As published in Scotsman Guide's Residential Edition, March 2007.
Trigger leads are becoming increasingly popular in the mortgage industry. A trigger lead is a mortgage lead that the credit bureaus sell to mortgage companies and to lead-generation companies. They get these leads every time a broker runs credit on a borrower.
The companies that purchase these leads can access your borrower's information the day after you pull a credit report. These leads are hot because every lead is a person who is actively shopping for a mortgage loan.
Industry associations such as the National Association of Mortgage Brokers (NAMB), however, have spoken out against the use of such leads. NAMB states that these leads allow companies to solicit consumers without their permission, therefore increasing consumers' risk of identity theft.
In turn, some in the industry wonder if the credit bureaus also are violating the three major federal antitrust laws: the Sherman Antitrust Act of 1890, the Clayton Act of 1914 and the Federal Trade Commission Act.
Are they? Let's consider what the three laws cover.
Sherman Antitrust Act: This act makes it a crime to monopolize any part of interstate commerce. Its definition of illegal monopolies includes those where one firm controls a product's or service's power through anticompetitive conduct, rather than via its product's or service's superiority.
The act is meant to eliminate price-fixing and bid-rigging and also to outlaw anticompetitive activity. Because selling trigger leads actually increases competition, a lawsuit against the credit bureaus based on trigger leads would probably fail under the Sherman Act.
Clayton Act: The Clayton Act prohibits "mergers or acquisitions that are likely to lessen competition," according to the U.S. Department of Justice. Under this act, the government challenges mergers that are likely to increase prices to consumers and prohibits some anticompetitive practices. When the size of a merger or acquisition proposal exceeds a defined threshold, parties must notify the U.S. Department of Justice's antitrust division and the Federal Trade Commission.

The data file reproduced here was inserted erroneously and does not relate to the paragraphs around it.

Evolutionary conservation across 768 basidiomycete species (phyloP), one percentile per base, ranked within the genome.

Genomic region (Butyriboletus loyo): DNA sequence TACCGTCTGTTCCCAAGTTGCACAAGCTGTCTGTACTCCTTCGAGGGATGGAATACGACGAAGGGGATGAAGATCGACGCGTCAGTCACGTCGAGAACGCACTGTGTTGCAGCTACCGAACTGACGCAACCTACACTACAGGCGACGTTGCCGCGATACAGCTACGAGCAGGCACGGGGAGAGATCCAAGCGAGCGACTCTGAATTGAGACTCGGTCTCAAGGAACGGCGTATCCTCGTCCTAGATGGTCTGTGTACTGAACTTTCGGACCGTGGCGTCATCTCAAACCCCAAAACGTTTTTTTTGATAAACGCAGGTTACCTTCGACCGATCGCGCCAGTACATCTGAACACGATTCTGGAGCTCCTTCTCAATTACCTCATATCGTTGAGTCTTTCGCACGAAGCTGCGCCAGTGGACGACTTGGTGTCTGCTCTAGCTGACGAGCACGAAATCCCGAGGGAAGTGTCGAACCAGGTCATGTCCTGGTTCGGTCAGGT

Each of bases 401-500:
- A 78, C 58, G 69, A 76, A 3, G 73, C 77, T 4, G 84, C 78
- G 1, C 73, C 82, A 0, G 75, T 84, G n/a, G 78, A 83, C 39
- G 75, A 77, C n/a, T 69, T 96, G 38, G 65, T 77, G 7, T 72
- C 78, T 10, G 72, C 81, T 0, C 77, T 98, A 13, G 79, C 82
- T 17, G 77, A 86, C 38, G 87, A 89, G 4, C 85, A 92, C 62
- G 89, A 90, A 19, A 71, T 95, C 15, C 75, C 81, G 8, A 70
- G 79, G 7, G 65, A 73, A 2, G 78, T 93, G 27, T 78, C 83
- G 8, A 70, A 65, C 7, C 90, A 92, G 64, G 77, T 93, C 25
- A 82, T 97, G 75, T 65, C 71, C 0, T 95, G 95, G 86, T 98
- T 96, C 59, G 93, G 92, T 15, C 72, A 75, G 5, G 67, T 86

As is the case with the Sherman Act, credit bureaus are probably not in violation of the Clayton Act by selling trigger leads.
The Federal Trade Commission Act: According to its published definition, the Federal Trade Commission Act "prohibits unfair methods of competition in interstate commerce but carries no criminal penalties." The Federal Trade Commission polices violations of the act.
In my opinion, the credit bureaus violate the Federal Trade Commission Act by selling trigger leads. Isn't it unfair for them to take your business information and profit from it?
They are making it harder for you to compete by taking clients they obtained while doing business with you.
Brokers have no choice but to use the credit bureaus to get clients' credit reports. The bureaus unfairly use this to their advantage to make an extra buck. Although you are not directly in competition with the credit bureaus, the practice of them selling your clients' information for profit is unfair. They are using this to get a competitive edge.
The credit bureaus also benefit by selling more credit reports as a result of selling these leads; after all, those who buy the leads need to pull their own credit report.
It is possible to argue that my analysis has a weak link because I am comparing mortgage professionals to credit bureaus, and the two are not in competition. But if the law were designed to prevent a rotten apple from existing, it wouldn't matter if it were another apple or an orange sitting next to it.
Edward Jamison is a credit attorney and founder
of Jamison Law Group PC in Los Angeles. His most recent product is www.creditcrm.com, which is a business-in-a-box system for opening your own credit-restoration business in-house. He can be reached at (310) 268-0580, ext. 103, or via e-mail at firstname.lastname@example.org.